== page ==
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Molecular epidemiology of eastern equine encephalitis virus, New York.

Young DS, Kramer LD, Maffei JG, Dusek RJ, Backenson PB, Mores CN, Bernard KA, Ebel GD - Emerging Infect. Dis. (2008)

Bottom Line: To determine whether EEEV overwinters, is periodically reintroduced, or both, we sequenced the E2 and partial NSP3 coding regions of 42 EEEV isolates from New York State and the Eastern Seaboard of the United States.Strong clustering among strains isolated during epizootics in New York from 2003-2005, as well as from 1974-1975, demonstrates that EEEV has overwintered in this focus.This study provides molecular evidence for the introduction of southern EEEV strains to New York, followed by local amplification, perpetuation, and overwintering.

View Article: PubMed Central - PubMed

Affiliation: New York State Department of Health, Albany, New York, USA.

ABSTRACT
Perpetuation, overwintering, and extinction of eastern equine encephalitis virus (EEEV) in northern foci are poorly understood. We therefore sought to describe the molecular epidemiology of EEEV in New York State during current and past epizootics. To determine whether EEEV overwinters, is periodically reintroduced, or both, we sequenced the E2 and partial NSP3 coding regions of 42 EEEV isolates from New York State and the Eastern Seaboard of the United States. Our phylogenetic analyses indicated that derived subclades tended to contain southern strains that had been isolated before genetically similar northern strains, suggesting southern to northern migration of EEEV along the Eastern Seaboard. Strong clustering among strains isolated during epizootics in New York from 2003-2005, as well as from 1974-1975, demonstrates that EEEV has overwintered in this focus. This study provides molecular evidence for the introduction of southern EEEV strains to New York, followed by local amplification, perpetuation, and overwintering.

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A) United States map showing locations of eastern equine encephalitis virus strains sequenced in this study. New York State (NY) highlighted in blue; New Jersey (NJ), Virginia (VA), Florida (FL), Louisiana (LA) highlighted in gray. Map courtesy of www.theodora.com/maps, used with permission. B) New York counties where eastern equine encephalitis virus (EEEV) strains have been located (shaded). Dotted box indicates focus of most EEEV activity.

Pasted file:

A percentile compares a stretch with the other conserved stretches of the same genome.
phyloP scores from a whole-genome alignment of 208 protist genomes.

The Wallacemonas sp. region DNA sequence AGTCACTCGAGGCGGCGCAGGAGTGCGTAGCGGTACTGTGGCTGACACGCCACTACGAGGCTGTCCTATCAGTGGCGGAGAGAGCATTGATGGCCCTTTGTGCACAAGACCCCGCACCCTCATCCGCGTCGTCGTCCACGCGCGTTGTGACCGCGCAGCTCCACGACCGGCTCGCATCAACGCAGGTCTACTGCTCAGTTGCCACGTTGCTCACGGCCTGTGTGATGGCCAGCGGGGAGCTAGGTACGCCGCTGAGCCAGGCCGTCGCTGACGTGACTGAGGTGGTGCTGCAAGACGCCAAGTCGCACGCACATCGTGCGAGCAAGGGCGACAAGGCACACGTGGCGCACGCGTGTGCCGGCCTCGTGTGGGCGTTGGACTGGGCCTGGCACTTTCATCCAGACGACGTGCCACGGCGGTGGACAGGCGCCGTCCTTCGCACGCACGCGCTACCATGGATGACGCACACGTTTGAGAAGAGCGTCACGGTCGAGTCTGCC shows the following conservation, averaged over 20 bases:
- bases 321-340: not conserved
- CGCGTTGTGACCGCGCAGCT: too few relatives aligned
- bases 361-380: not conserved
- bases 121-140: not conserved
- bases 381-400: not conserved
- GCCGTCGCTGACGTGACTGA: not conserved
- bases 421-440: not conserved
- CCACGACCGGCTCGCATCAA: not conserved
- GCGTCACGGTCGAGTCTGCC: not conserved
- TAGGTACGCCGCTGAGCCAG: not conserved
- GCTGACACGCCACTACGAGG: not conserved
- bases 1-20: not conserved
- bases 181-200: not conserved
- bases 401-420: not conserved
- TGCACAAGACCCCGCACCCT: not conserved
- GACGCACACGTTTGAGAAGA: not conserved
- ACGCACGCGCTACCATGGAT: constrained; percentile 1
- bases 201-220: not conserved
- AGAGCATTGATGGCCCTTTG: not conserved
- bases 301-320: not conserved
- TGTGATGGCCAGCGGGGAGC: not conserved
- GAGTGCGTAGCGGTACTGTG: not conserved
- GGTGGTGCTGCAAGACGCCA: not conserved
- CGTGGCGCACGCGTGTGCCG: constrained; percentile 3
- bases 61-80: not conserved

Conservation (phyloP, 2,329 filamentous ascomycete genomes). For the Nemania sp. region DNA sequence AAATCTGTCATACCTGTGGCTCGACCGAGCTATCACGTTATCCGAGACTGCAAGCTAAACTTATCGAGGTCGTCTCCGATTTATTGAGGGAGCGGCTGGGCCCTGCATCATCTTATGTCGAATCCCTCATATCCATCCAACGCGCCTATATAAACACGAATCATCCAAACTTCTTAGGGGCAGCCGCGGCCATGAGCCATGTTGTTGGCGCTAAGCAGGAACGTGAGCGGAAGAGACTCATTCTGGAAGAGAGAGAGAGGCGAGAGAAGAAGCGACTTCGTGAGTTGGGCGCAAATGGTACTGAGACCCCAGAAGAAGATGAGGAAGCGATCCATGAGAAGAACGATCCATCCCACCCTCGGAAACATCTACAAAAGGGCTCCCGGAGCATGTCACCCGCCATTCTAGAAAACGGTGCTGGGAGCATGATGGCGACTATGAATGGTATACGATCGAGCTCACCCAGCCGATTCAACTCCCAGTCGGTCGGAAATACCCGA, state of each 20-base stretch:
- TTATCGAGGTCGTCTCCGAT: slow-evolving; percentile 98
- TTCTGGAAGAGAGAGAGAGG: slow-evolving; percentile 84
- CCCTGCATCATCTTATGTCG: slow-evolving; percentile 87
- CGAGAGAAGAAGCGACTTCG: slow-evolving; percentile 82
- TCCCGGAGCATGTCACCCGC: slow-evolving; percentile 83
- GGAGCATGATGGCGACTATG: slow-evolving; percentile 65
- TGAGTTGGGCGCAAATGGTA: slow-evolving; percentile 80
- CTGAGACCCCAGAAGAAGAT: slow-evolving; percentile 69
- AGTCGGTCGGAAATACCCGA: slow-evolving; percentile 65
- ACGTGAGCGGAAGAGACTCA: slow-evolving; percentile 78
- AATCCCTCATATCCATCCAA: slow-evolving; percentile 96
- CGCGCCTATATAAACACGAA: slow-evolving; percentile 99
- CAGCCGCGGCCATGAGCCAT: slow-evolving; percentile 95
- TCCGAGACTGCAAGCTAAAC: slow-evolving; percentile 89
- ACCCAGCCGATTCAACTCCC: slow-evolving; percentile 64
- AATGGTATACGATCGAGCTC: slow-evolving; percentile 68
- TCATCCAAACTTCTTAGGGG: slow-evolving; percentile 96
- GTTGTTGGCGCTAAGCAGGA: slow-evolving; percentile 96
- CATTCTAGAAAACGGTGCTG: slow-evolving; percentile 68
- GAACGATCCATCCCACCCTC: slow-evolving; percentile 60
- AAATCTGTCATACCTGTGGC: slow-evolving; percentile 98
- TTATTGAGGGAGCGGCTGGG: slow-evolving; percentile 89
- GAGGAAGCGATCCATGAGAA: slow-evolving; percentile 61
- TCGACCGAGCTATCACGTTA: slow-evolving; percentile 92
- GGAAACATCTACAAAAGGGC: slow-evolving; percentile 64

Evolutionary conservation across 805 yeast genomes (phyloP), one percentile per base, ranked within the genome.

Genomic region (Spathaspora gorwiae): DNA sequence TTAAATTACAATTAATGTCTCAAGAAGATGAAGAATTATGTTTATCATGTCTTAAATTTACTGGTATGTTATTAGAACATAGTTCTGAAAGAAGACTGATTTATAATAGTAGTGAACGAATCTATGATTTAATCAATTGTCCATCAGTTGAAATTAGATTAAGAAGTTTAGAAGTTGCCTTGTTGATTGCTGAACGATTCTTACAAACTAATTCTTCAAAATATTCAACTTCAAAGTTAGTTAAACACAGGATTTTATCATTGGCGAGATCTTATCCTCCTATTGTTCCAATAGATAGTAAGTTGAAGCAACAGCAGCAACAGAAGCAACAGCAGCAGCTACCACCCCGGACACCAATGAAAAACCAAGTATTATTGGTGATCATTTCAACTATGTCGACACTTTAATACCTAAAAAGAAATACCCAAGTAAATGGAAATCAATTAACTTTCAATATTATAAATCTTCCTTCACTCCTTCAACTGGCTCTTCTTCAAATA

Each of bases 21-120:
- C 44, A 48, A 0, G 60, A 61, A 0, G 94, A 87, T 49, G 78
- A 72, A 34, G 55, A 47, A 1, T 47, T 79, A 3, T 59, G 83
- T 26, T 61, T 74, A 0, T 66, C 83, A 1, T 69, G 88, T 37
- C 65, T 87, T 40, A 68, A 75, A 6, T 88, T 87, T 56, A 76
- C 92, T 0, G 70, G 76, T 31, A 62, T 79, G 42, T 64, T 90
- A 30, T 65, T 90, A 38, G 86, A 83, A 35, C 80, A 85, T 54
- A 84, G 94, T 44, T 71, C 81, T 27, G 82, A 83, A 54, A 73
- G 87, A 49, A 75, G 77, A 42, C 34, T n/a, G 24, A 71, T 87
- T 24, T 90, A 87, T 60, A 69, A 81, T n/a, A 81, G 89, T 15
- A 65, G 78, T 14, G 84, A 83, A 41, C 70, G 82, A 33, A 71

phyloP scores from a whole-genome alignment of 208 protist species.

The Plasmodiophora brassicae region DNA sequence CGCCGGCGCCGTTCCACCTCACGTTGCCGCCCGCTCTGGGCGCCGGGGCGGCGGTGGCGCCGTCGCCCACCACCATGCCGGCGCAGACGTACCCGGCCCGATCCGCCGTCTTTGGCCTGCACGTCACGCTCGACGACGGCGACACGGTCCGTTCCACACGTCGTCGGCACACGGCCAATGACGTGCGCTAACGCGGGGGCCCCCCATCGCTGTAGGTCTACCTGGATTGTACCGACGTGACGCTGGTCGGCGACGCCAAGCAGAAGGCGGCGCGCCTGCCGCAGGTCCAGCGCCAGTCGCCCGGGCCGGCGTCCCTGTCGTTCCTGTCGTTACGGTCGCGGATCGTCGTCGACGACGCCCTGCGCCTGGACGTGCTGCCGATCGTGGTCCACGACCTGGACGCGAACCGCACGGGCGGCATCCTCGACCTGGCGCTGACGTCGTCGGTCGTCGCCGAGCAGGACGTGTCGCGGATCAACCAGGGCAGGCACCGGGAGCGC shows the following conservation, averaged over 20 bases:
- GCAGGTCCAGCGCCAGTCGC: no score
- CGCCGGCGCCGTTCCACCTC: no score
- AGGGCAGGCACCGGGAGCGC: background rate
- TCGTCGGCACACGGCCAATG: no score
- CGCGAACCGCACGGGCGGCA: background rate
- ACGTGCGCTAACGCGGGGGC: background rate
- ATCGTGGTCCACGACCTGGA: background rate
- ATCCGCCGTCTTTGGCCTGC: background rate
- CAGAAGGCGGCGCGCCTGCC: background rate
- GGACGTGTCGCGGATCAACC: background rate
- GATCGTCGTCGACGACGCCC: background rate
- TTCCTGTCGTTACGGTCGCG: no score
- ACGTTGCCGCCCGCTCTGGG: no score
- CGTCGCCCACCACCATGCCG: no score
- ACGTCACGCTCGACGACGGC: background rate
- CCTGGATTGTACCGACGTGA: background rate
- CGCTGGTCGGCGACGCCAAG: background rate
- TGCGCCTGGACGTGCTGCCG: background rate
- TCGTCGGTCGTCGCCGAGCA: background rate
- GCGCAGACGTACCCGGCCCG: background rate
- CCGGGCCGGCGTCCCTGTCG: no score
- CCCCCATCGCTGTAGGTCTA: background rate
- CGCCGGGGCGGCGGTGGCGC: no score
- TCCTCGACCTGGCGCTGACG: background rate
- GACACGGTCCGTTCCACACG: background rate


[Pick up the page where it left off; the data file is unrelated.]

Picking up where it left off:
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Figure 1: A) United States map showing locations of eastern equine encephalitis virus strains sequenced in this study. New York State (NY) highlighted in blue; New Jersey (NJ), Virginia (VA), Florida (FL), Louisiana (LA) highlighted in gray. Map courtesy of www.theodora.com/maps, used with permission. B) New York counties where eastern equine encephalitis virus (EEEV) strains have been located (shaded). Dotted box indicates focus of most EEEV activity.

Mentions: Outbreaks of EEEV in New York have been observed periodically since 1952, when the virus was first detected in pheasants (7). Disease in humans and/or horses has been noted on Long Island, in the lower Hudson Valley, and in central upstate New York; the last known human case in New York occurred in 1983 in Onondaga County (8). Most EEEV activity in New York has occurred in counties bordering Oneida Lake in central upstate New York (Figure 1). Most of the activity in this region has been concentrated in the Big Bay–Toad Harbor Swamp complex in Oswego County and Cicero Swamp in Onondaga County (8). Culiseta melanura (Coquillett), the main enzootic vector of EEEV, breeds abundantly in these swamps (9). Localized epizootics in the counties of Oswego and Onondaga have been documented in a transmission focus during 1971–1977, 1982–1983, and 1990–1991 (8,10–13) and from 2003 to the present (2007; D.S. Young et al., unpub. data). Between these epizootic periods, EEEV was undetectable in horses and birds and only infrequently detected in mosquito pools (D.S. Young et al., unpub. data) (8). From 1992 through 1997 in upstate New York, EEEV was detected in 18 mosquito pools from Onondaga County (1994) and 3 mosquito pools from Oswego County (1996); no equine or avian cases were detected (D.S. Young et al., unpub. data). From 1998 through 2002, EEEV was not detected in mosquitoes or vertebrates in New York. However, in 2003, EEEV activity increased across New York with the emergence of the current epizootic (2003–2007) in the Onondaga and Oswego Counties region.